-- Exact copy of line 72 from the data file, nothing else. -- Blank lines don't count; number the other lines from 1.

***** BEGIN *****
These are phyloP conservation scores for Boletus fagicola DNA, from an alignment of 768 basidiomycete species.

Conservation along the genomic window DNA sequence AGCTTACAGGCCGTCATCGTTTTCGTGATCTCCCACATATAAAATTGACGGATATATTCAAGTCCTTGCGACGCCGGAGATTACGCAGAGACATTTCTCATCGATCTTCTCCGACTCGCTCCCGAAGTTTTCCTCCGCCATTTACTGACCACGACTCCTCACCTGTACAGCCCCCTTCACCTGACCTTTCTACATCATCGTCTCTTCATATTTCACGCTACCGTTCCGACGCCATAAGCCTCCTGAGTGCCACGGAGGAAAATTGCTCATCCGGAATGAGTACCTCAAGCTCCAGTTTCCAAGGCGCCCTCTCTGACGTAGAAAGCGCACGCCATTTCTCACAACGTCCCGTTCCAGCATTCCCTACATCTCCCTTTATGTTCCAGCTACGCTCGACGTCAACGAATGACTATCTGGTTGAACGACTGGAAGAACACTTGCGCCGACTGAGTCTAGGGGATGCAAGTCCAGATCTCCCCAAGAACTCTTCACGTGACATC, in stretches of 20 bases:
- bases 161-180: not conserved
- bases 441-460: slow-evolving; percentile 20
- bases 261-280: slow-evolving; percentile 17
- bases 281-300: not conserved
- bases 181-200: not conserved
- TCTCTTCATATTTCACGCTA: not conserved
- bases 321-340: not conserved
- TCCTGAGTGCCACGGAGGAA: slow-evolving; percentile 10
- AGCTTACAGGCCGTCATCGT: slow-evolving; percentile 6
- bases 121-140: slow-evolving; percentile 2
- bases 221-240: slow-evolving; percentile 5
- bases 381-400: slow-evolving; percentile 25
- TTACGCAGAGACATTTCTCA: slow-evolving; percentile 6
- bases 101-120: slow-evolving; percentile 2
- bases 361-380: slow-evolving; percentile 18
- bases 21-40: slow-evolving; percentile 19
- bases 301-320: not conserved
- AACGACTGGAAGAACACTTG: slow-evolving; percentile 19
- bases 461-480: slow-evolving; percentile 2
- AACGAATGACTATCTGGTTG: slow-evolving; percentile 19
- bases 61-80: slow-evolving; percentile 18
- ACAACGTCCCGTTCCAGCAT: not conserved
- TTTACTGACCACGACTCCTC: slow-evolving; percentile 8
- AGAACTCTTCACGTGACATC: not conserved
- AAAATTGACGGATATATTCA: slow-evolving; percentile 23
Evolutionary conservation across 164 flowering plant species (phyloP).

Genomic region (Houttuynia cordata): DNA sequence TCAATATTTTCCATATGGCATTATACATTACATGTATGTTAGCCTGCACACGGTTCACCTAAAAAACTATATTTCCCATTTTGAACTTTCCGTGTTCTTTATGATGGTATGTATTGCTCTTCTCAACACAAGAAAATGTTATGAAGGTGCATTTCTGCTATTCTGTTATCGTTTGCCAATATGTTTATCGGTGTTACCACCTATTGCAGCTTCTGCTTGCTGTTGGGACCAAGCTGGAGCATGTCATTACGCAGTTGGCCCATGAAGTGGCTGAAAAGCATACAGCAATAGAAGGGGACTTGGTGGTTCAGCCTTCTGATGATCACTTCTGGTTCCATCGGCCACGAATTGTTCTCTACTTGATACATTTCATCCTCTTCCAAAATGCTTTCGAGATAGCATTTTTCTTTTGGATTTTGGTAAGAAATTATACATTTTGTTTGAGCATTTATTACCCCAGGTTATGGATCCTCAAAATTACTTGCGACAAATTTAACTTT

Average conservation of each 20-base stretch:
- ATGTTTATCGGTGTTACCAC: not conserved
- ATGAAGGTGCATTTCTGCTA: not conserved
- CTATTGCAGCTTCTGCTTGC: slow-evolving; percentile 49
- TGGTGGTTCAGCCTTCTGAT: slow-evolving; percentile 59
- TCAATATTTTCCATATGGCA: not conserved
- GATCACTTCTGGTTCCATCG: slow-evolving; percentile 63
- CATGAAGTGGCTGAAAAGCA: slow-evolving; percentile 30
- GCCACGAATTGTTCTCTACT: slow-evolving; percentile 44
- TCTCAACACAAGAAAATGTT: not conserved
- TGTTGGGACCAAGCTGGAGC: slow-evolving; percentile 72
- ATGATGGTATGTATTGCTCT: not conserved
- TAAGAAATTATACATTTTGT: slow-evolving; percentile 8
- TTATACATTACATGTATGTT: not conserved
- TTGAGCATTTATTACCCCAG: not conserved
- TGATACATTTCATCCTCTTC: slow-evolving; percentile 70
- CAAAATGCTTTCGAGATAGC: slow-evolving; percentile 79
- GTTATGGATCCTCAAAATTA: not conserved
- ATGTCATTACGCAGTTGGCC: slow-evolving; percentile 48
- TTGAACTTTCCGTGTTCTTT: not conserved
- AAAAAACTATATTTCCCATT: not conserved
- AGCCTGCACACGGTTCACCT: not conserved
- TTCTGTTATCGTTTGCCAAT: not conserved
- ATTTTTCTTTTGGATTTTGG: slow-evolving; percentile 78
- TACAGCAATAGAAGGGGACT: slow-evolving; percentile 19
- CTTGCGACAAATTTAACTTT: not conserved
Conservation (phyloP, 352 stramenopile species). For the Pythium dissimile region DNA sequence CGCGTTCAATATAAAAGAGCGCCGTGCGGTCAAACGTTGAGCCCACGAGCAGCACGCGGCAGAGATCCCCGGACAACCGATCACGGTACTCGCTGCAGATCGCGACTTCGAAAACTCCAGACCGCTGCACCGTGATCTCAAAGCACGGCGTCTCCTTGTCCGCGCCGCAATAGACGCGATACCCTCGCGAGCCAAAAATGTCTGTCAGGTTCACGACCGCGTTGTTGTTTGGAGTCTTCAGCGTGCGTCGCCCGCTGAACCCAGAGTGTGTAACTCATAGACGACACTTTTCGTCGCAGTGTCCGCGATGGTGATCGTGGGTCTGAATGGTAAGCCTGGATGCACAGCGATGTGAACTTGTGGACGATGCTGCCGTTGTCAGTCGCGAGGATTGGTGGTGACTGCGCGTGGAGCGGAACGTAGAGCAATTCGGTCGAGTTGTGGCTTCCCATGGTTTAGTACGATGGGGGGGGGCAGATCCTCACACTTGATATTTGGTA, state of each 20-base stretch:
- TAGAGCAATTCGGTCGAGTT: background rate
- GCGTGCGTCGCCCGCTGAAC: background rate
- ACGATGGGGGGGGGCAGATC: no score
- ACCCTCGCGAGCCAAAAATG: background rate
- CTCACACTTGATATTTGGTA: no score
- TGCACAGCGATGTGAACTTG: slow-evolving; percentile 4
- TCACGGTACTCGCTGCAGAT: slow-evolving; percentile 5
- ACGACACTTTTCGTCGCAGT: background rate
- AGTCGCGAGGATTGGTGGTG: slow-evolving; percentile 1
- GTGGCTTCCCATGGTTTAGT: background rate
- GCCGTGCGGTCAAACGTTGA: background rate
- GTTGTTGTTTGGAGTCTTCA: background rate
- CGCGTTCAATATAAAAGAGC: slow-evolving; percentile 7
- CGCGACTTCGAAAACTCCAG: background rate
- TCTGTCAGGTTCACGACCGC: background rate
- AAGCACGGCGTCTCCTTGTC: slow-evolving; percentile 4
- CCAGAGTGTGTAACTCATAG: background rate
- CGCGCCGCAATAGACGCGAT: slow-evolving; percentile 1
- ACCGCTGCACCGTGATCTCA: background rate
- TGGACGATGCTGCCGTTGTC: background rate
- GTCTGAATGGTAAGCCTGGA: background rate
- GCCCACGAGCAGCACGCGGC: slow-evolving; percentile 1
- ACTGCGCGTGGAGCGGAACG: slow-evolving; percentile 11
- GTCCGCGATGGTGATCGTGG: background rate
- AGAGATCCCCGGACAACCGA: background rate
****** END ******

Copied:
- AAGCACGGCGTCTCCTTGTC: slow-evolving; percentile 4